It's a Brew-off with Laurelwood, Lompoc, Hopworks, Full Sail, and Everybody's Brewing. Join us for a tasting of each beer and vote on your favorite. Five tastes for $5.00 and all proceeds go to the American Cancer Society and the fight against breast cancer. The winning brew will be announced at the Strides against Breast Cancer walk with over 5000 participants. Stick around after the competition for local band Sugarcane at 10pm!
In case you didn't read closely, 100% of the proceeds go to the American Cancer Society. Kudos to EastBurn and the participating breweries. Very cool.
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Epistemology, Indian Pale Beer, and the Mutability of Style

Unless you have an open mind and are willing to abandon cherished notions, don't talk IPA with Martyn Cornell. If you trot out that old chestnuts that India pales were brewed strong and hoppy to survive the long trip to the subcontinent, that Hodgson's invented the style and started the practice, and that it was the only style of beer shipped there, Cornell will offer a tart 3,700-word rebuttal (and, incidentally, just one in a series):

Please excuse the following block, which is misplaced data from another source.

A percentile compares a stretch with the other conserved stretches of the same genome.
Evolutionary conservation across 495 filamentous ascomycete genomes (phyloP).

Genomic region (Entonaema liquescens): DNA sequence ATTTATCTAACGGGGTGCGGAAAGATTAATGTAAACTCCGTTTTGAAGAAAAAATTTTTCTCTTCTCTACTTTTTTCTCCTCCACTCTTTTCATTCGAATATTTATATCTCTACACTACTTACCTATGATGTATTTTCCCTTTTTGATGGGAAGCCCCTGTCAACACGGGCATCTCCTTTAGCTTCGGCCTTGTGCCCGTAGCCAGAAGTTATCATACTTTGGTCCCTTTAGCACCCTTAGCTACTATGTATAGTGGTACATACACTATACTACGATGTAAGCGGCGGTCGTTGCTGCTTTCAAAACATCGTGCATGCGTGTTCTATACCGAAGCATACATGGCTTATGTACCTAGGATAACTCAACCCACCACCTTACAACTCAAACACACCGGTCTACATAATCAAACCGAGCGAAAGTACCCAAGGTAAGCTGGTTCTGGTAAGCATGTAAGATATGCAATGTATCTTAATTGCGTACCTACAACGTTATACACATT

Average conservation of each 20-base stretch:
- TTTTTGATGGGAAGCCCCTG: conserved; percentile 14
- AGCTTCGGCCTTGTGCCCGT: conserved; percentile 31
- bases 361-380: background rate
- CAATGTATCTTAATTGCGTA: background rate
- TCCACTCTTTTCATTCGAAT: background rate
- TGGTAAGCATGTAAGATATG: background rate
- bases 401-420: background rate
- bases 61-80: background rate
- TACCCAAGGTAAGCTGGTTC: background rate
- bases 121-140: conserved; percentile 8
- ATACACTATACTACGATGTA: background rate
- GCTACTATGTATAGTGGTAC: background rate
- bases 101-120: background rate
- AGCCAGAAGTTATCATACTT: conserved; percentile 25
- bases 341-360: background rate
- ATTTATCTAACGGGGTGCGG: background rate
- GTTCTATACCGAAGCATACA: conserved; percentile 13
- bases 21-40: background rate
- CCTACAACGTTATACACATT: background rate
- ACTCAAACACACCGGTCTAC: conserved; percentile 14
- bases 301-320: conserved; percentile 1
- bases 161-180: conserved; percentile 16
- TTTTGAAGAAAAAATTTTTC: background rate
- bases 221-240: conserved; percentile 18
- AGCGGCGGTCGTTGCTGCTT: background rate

This is a truly historic document: the first known use of the expression India Pale Ale. It comes from an advertisement in the Liverpool Mercury newspaper published January 30 1835, a remarkably long time after pale ale started being sold in India... The Liverpool Mercury ad has several points to note, apart from the first use of the phrase India Pale Ale, quite possibly a century or more after pale ale was first exported to India.
(Life is funny. Someone, somewhere started shipping tiny amounts of beer from Britain to what is now India as much as 40 years before a bunch of irritable separatists caused trouble in another colony across the North Atlantic. Little could anyone have imagined that nearly 300 years later a rather different style of beer would be brewed in that colony and take the country by storm. Of all the beer styles that have come and gone in the intervening centuries, would anyone have given odds that "IPAs" would be the favorite style of the brewing renaissance in 2010?)